af am paper - African American Female Strength Strong women...

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African American Female Strength Strong women slaves in times of segregation impacted the situation in the greatest way. Strength has been a enormous quality for people who are going through rough and uneasy times. Slavery was a terrible part of our countries history, and should be spoken of so the mistake of segregation will not be apparent in our countries further history. Throughout this paper three individuals will be discussed about, these three individuals are: Elizabeth Keckley, Harriet Bailey, and Philis Wheatley. All three of these people were submerged in the slave society that was the United States back in the eighteen hundreds. All of these individuals showed very apparent amounts of strength. To begin with, Elizabeth Keckley can be seen as a very strong woman in the eyes of the many people who have read her literature. Keckley was a slave that refused to be bought by others. The amount of strength it takes to make such a stand as Keckley did by saying she would not be bought was an enormous step in her life. One of Keckley’s many ideas on life was the idea of self-reliance. She believed that only you can control your own destiny. This shows a lot about Keckley, and explains the reasons she acted in such a manor for the most part. Self mean one and only one thing, your soul and body but only yours. Reliance is the act of relying on something, the trust you put in something to be there for you all the time. Keckley trusted reliance only in herself, which is a very good move on her part. She knew that if she relied on herself and only herself she would never be let down by anyone her whole life. Also she knew that whatever happened throughout her life would be all because of her. This was for good or bad, which she knew at the time. This self reliance carried over to what many these days would call strength. When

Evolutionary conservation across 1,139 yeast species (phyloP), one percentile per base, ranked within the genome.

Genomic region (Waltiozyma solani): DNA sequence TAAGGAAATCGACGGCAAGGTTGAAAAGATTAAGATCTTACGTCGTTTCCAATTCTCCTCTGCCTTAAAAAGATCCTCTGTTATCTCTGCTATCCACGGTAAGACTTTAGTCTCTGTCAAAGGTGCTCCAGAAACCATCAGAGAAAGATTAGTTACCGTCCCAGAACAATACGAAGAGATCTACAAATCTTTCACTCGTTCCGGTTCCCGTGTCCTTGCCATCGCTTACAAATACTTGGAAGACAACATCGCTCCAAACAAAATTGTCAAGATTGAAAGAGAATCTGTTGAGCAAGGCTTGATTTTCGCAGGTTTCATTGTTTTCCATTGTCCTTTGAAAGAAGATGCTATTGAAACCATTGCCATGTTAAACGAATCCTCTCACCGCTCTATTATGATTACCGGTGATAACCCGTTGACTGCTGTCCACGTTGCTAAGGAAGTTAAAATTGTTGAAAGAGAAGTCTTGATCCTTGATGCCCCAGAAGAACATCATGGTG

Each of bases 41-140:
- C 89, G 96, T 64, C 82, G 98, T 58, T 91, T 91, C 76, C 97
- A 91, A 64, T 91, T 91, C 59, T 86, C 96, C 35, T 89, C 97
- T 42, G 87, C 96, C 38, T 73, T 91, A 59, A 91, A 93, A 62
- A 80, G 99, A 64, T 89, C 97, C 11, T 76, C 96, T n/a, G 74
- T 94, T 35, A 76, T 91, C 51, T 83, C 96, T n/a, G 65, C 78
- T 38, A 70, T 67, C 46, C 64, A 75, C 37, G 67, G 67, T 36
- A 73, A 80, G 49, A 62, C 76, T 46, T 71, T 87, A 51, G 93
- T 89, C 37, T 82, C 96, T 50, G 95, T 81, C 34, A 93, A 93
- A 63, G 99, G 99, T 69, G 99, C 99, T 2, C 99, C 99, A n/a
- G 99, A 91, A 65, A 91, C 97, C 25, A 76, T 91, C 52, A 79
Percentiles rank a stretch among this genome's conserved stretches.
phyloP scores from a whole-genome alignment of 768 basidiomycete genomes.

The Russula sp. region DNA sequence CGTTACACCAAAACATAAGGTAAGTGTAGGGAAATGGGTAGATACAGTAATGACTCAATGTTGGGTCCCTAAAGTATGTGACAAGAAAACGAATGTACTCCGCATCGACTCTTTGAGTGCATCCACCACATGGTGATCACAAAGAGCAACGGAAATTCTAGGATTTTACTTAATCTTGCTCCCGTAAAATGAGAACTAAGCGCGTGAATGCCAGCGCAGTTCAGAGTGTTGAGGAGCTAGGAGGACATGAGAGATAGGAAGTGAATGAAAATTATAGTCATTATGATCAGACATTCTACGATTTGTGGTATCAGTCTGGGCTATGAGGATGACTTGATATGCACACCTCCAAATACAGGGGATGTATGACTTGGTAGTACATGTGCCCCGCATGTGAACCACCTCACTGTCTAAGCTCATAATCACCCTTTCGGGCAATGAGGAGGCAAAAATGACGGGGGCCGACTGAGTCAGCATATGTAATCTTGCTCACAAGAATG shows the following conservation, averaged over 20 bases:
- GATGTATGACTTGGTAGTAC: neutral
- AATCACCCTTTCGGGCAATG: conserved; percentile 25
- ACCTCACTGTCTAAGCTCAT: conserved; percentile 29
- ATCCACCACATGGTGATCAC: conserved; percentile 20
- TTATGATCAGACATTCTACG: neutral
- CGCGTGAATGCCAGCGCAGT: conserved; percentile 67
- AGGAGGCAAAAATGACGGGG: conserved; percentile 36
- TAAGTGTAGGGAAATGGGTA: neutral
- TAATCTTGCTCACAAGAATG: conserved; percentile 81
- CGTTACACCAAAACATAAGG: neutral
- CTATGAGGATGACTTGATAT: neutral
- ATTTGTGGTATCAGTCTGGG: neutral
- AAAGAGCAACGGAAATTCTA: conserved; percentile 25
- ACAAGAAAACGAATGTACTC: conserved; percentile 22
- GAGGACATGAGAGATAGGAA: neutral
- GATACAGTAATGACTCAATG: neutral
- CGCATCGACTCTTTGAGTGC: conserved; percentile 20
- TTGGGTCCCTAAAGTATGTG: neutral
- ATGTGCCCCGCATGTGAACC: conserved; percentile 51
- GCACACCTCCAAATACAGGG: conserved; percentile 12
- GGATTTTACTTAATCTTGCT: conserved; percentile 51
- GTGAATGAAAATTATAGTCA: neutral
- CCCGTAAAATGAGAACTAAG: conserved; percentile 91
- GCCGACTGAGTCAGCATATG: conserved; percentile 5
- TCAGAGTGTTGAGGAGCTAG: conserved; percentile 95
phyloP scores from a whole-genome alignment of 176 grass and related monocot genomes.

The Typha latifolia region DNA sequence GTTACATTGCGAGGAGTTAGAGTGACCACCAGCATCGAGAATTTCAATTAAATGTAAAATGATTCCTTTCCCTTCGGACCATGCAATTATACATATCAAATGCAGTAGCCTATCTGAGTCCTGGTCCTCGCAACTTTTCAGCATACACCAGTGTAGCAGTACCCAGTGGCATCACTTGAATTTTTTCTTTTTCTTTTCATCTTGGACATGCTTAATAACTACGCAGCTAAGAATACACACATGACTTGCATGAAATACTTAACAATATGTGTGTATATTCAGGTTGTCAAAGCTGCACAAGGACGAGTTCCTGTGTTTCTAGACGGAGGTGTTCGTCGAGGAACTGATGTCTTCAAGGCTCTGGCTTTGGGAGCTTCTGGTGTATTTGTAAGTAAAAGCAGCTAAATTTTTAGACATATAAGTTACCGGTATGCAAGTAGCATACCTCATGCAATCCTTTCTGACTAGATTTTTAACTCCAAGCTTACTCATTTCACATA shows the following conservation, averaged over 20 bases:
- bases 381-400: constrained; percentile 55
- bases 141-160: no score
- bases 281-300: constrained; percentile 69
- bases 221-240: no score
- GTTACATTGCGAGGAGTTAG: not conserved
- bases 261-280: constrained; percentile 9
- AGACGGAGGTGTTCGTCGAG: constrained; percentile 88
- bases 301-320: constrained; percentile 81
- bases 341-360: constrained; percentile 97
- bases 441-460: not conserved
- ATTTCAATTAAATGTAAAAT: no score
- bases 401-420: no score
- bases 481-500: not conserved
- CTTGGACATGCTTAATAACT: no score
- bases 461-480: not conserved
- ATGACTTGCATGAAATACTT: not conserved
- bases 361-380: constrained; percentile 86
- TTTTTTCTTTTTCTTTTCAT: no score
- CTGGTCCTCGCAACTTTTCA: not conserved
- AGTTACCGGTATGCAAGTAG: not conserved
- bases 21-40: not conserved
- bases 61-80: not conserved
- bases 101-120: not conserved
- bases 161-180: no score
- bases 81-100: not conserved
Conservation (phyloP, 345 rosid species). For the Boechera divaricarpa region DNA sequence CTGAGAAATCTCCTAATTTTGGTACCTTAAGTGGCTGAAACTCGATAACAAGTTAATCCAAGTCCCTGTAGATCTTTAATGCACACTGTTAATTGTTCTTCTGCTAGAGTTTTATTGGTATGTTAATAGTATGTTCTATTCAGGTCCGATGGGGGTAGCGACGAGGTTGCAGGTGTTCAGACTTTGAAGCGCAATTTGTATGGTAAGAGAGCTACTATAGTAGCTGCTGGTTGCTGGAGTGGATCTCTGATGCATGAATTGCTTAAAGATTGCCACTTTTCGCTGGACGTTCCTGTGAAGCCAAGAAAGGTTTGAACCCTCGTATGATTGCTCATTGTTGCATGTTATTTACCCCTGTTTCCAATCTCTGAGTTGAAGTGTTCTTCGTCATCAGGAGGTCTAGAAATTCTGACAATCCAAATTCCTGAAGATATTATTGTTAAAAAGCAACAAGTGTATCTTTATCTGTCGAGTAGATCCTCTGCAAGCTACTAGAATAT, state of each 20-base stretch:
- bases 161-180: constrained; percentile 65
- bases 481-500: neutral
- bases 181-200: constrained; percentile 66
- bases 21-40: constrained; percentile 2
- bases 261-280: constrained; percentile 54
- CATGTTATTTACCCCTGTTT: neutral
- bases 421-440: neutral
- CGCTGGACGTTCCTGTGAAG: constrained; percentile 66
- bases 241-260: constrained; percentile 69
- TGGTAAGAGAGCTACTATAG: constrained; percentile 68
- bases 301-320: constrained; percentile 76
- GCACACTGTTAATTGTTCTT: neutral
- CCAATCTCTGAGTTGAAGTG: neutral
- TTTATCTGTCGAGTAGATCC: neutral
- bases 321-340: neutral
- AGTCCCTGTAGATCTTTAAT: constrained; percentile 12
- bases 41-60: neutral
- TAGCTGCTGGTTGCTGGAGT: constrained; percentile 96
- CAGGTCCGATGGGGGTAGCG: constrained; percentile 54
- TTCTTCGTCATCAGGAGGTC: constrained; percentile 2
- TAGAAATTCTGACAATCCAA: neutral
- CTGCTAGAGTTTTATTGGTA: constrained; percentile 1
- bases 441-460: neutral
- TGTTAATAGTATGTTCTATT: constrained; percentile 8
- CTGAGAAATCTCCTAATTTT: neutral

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Keckley was a slave she had an owner by the name of Mr. Bingham. Mr. Bingham would beat her on a normal basis, but one night she decided to take a stand and show the strength that she held deep inside of her. “Again I went home sore and bleeding, but with pride as strong and defiant as ever. The following Thursday Mr. Bingham again tried to conquer me, but in vain. We struggled, he struck me many savage blows. As I stood bleeding before him, nearly exhausted with his efforts, he burst into tears, and declared that it would be a sin to beat me any more. My suffering at least subdued his hard heart; he asked my forgiveness, and afterwards was an altered man. He was never known to strike one of his servants for that day forward.” (Keckley, 374-75) This was a huge step in Keckley’s life; she saw an obstacle and conquered it with her strength and pride still intact. The emotion shown in this paragraph is outstanding, “Again I went home sore and bleeding” (Keckley 374). This beating was a normal occurrence in Keckley life as a slave. Mr. Bingham was not a very submissive slave master; he left Keckley bleeding most nights she was beaten. The amount of strength it
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This note was uploaded on 04/17/2008 for the course AF AM 101 taught by Professor Min during the Spring '08 term at Wisc Oshkosh.

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af am paper - African American Female Strength Strong women...

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